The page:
Do your workday breaks boost energy, concentration and motivation? A new study has confirmed the better way to take ten.
The study by two Baylor University researchers provides a greater understanding of workday breaks and offers suggestions on when, where and how to plan the most beneficial daily escapes from the J-O-B. The research also debunks some common break-time myths.
Researchers Emily Hunter and Cindy Wu surveyed 95 employees (ages 22-67) over a five-day workweek, and each person was asked to document each break they took during that time.
They chronicled and analyzed a total of 959 break surveys - an average of two breaks per person per day. They say the results of the study benefit both managers and employees.
The first key finding is that the most beneficial time to take a workday break is mid-morning. Hunter and Wu found that rather than the typical culture of working hard all morning only to take a lunch-hour or mid-afternoon break, a respite earlier in the workday replenishes more resources - energy, concentration and motivation.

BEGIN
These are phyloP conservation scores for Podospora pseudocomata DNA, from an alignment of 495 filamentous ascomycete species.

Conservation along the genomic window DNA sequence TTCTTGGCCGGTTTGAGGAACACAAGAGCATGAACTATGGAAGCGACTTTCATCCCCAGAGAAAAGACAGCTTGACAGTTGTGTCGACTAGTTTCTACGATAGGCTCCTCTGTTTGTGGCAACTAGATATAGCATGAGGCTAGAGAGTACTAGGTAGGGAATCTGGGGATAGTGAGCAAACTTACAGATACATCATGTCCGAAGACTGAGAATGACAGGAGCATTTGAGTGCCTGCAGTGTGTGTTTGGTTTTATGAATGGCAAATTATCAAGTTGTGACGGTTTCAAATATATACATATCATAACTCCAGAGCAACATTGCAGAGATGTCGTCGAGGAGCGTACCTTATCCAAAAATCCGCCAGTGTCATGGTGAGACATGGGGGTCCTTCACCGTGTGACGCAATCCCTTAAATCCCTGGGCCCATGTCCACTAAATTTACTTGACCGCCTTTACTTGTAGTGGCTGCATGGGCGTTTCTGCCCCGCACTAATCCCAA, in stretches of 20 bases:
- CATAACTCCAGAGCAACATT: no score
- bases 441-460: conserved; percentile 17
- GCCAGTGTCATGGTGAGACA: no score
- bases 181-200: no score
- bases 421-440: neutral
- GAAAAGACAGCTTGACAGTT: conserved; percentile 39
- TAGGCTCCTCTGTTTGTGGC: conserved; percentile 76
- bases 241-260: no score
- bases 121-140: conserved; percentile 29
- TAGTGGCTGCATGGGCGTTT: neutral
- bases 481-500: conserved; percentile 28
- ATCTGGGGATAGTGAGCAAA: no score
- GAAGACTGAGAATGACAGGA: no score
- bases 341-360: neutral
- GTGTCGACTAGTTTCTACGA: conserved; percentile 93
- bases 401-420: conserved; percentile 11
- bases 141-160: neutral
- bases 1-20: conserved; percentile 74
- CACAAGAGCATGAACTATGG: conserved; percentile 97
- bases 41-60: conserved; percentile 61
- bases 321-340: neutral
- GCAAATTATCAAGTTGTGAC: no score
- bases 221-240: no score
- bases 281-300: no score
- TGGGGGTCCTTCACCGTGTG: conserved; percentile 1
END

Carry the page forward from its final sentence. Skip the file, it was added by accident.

Secondly, "better breaks" incorporate activities that employees prefer and third is that the people who take "better breaks" experience better health and increased job satisfaction.
Last but not the least, longer breaks are good, but it's beneficial to take frequent short breaks. While the study was unable to pinpoint an exact length of time for a better workday break (15 minutes, 30 minutes, etc.), the research found that more short breaks were associated with higher resources.
The study appears in the Journal of Applied Psychology.